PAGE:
Woody Guthrie was born in 1912 and went on to become one of the most influential musicians of all time. He sang about the natural beauty of America and the need for constant vigilance to maintain our democracy and ensure economic, human and legal rights. He sang of harsh realities, hard work, and the necessity of hope. The center preserves and shares his body of work and his lasting legacy through listening stations, themed galleries and interactive displays. A highlight of the center is a Dust Bowl Experience that allows you to live through the coming of a dust storm.

The Gilcrease Museum is currently closed for renovations but online exhibits of the collections are available. The museum has one of the most comprehensive Western American art collections. There are artifacts, documents and artworks by 400 artists, representing colonial times to the present. Three of the most significant documents are a 1520 Diego Columbus letter asking that African slaves be allowed to replace Indians as workers, Benjamin Franklin’s personal copy of the Declaration of Independence and an authorized copy of the Emancipation Proclamation. There are 23-acre thematic gardens. @gilcreasemuseum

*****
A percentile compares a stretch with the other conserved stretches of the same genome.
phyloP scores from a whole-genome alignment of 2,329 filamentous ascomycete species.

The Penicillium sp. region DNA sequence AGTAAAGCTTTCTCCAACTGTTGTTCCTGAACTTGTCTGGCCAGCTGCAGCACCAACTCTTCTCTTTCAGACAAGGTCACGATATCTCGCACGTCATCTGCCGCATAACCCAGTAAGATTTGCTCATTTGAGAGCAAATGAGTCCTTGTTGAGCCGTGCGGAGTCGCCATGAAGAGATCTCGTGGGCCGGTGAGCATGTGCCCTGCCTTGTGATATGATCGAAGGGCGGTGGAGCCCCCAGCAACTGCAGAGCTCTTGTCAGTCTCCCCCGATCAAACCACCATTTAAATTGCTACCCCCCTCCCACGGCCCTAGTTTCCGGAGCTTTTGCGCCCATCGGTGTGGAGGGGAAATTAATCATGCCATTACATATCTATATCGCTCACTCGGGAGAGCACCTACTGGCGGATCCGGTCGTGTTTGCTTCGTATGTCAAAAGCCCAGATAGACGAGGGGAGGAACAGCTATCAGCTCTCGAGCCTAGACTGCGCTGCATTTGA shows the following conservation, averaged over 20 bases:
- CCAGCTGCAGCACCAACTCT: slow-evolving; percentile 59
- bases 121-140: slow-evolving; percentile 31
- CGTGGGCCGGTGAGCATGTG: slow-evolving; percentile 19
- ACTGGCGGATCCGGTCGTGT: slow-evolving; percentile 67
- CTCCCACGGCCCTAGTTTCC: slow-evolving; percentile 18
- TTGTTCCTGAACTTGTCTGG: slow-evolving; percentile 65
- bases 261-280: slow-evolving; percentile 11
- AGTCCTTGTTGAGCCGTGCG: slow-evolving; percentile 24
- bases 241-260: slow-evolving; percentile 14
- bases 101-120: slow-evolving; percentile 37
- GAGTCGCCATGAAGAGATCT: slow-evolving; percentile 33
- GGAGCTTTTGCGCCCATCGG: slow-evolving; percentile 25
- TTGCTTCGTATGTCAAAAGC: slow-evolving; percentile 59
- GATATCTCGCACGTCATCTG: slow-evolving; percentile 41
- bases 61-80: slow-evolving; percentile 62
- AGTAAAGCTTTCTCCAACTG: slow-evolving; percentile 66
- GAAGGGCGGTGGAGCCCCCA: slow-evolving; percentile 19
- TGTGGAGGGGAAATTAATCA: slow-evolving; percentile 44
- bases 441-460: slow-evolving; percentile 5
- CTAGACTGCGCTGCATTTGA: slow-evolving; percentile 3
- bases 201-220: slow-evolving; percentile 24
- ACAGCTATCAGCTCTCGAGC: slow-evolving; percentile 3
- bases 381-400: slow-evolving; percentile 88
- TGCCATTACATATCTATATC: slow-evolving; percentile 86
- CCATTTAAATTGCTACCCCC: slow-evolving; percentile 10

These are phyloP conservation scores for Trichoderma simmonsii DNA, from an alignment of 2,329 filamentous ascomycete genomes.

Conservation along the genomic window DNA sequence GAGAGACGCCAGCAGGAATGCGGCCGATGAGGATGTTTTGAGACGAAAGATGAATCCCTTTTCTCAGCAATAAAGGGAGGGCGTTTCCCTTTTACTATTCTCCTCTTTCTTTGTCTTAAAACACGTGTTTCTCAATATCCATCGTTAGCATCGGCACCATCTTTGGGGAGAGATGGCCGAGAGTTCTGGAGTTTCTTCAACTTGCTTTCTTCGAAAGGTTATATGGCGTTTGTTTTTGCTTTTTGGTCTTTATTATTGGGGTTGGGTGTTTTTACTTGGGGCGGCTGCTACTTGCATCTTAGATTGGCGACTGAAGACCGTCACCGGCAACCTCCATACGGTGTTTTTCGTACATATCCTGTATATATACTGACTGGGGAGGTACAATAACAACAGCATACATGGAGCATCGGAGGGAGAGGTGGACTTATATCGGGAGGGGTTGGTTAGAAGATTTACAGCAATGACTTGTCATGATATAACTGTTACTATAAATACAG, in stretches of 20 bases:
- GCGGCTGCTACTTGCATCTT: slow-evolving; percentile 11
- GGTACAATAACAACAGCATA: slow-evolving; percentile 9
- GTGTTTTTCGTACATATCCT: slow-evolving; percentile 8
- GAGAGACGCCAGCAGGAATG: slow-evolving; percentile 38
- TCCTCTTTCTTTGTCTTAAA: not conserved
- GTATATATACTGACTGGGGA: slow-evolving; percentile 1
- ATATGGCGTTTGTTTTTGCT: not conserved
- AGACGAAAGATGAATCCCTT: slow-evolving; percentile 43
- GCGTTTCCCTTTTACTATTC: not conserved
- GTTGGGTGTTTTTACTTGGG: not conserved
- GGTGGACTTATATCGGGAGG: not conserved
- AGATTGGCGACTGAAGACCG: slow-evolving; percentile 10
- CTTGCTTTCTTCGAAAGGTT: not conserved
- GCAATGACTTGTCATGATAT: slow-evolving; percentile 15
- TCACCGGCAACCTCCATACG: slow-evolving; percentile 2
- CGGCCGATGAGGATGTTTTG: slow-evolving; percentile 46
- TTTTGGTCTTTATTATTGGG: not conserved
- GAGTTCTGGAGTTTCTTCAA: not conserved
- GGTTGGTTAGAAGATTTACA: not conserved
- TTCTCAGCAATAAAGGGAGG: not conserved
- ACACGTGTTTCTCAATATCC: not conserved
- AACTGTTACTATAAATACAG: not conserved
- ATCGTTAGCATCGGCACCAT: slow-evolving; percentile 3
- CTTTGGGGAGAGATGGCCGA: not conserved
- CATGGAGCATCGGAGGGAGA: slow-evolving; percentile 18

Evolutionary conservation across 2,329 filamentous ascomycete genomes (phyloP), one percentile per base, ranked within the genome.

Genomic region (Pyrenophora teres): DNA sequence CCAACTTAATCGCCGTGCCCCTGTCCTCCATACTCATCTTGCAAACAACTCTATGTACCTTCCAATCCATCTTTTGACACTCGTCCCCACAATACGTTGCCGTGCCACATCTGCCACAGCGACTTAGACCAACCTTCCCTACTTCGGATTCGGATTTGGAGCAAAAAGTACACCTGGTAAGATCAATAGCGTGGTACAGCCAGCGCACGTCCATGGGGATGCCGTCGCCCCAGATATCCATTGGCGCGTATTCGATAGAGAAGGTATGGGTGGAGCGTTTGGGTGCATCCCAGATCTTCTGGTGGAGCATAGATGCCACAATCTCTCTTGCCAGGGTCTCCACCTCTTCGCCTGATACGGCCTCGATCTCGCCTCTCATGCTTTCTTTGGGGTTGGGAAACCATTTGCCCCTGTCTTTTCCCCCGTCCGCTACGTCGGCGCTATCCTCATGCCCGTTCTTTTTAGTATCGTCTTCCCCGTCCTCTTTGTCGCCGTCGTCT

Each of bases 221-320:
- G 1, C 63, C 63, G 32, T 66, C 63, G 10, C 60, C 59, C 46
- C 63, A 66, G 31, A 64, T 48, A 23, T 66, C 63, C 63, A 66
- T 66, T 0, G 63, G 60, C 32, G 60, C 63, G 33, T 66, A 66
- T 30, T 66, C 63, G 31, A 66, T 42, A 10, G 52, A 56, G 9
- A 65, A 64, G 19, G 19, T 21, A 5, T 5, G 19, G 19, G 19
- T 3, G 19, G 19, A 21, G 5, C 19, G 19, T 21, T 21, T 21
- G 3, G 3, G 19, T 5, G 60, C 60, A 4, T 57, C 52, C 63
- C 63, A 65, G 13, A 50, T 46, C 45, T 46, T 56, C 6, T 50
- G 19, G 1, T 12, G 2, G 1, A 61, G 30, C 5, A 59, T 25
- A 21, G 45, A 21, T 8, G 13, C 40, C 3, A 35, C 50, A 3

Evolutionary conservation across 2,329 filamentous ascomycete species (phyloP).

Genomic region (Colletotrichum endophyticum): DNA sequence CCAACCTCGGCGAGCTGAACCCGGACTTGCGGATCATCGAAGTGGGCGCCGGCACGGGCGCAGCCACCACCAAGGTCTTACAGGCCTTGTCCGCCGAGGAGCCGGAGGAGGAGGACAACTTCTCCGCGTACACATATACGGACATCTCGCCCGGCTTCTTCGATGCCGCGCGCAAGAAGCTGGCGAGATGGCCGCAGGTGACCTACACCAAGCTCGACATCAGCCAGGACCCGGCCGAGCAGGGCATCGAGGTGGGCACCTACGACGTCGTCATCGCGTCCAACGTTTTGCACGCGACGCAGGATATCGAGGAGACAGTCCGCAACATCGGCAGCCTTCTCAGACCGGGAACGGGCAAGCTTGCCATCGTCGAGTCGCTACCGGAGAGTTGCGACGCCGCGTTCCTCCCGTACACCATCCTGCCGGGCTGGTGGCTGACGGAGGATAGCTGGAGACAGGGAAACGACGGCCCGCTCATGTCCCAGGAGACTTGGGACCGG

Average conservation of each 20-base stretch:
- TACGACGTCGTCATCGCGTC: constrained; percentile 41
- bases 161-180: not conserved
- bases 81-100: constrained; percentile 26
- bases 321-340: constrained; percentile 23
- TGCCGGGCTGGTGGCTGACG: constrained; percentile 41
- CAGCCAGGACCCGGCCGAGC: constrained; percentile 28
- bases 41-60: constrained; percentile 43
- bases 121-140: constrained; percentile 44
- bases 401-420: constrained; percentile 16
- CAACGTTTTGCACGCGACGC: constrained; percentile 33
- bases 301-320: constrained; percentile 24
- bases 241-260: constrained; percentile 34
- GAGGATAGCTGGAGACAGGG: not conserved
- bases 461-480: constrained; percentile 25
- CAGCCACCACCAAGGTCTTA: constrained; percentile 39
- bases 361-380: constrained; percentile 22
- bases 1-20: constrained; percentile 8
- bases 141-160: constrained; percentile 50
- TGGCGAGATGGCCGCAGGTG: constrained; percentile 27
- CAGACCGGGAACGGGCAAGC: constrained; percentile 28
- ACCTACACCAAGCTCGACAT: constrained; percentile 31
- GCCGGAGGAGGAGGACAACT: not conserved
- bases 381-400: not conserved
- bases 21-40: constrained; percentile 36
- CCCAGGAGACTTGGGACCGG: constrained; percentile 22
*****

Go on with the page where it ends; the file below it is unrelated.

Philbrook Museum of Art is a cultural and historical facility inside an Italian Renaissance villa. The museum’s collection includes African, American, American Indian and European artworks. Educational and social events are regularly scheduled.

Leon Russell, a renowned Oklahoma musician, graces a wall in Tulsa’s downtown. The mural, painted by the artist Jerks, captures Russell’s aura.

Tours of Tulsa begin with the airport artwork. “Signs of Life” is a 13-ft. x 40-ft. collage mural by Liz Ingersoll and dedicated in 2012. It depicts city landmarks that impacted on the landscape and history.

Through the lens of travel our lives are transformed. We are exposed to fresh ideas and new ways of viewing past events. Tulsa is a good place to start. @visitTulsa